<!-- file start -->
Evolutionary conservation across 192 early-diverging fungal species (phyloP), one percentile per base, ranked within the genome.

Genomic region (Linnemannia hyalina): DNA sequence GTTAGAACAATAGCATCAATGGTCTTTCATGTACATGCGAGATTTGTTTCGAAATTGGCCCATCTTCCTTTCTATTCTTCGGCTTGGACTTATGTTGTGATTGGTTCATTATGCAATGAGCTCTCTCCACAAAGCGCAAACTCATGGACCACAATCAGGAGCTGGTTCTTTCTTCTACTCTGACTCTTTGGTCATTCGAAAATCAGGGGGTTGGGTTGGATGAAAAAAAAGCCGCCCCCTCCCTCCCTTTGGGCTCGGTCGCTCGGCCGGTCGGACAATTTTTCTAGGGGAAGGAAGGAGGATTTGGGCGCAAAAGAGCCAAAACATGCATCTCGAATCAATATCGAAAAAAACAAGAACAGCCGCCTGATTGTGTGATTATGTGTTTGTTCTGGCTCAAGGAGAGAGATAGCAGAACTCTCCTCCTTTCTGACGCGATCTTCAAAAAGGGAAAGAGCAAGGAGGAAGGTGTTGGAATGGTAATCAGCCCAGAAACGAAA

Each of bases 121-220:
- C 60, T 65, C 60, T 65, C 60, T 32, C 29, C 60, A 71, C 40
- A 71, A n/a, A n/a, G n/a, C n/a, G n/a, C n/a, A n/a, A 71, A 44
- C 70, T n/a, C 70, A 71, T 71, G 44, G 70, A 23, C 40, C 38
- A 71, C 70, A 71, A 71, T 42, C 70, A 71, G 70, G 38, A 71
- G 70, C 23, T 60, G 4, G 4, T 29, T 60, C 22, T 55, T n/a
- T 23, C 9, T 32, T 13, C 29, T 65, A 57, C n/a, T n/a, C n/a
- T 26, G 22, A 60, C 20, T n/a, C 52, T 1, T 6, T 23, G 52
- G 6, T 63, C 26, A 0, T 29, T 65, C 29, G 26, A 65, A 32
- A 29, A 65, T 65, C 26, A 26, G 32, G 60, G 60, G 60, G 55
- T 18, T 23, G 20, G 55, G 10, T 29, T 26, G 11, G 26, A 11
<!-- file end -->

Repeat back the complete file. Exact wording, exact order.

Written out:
Evolutionary conservation across 192 early-diverging fungal species (phyloP), one percentile per base, ranked within the genome.

Genomic region (Linnemannia hyalina): DNA sequence GTTAGAACAATAGCATCAATGGTCTTTCATGTACATGCGAGATTTGTTTCGAAATTGGCCCATCTTCCTTTCTATTCTTCGGCTTGGACTTATGTTGTGATTGGTTCATTATGCAATGAGCTCTCTCCACAAAGCGCAAACTCATGGACCACAATCAGGAGCTGGTTCTTTCTTCTACTCTGACTCTTTGGTCATTCGAAAATCAGGGGGTTGGGTTGGATGAAAAAAAAGCCGCCCCCTCCCTCCCTTTGGGCTCGGTCGCTCGGCCGGTCGGACAATTTTTCTAGGGGAAGGAAGGAGGATTTGGGCGCAAAAGAGCCAAAACATGCATCTCGAATCAATATCGAAAAAAACAAGAACAGCCGCCTGATTGTGTGATTATGTGTTTGTTCTGGCTCAAGGAGAGAGATAGCAGAACTCTCCTCCTTTCTGACGCGATCTTCAAAAAGGGAAAGAGCAAGGAGGAAGGTGTTGGAATGGTAATCAGCCCAGAAACGAAA

Each of bases 121-220:
- C 60, T 65, C 60, T 65, C 60, T 32, C 29, C 60, A 71, C 40
- A 71, A n/a, A n/a, G n/a, C n/a, G n/a, C n/a, A n/a, A 71, A 44
- C 70, T n/a, C 70, A 71, T 71, G 44, G 70, A 23, C 40, C 38
- A 71, C 70, A 71, A 71, T 42, C 70, A 71, G 70, G 38, A 71
- G 70, C 23, T 60, G 4, G 4, T 29, T 60, C 22, T 55, T n/a
- T 23, C 9, T 32, T 13, C 29, T 65, A 57, C n/a, T n/a, C n/a
- T 26, G 22, A 60, C 20, T n/a, C 52, T 1, T 6, T 23, G 52
- G 6, T 63, C 26, A 0, T 29, T 65, C 29, G 26, A 65, A 32
- A 29, A 65, T 65, C 26, A 26, G 32, G 60, G 60, G 60, G 55
- T 18, T 23, G 20, G 55, G 10, T 29, T 26, G 11, G 26, A 11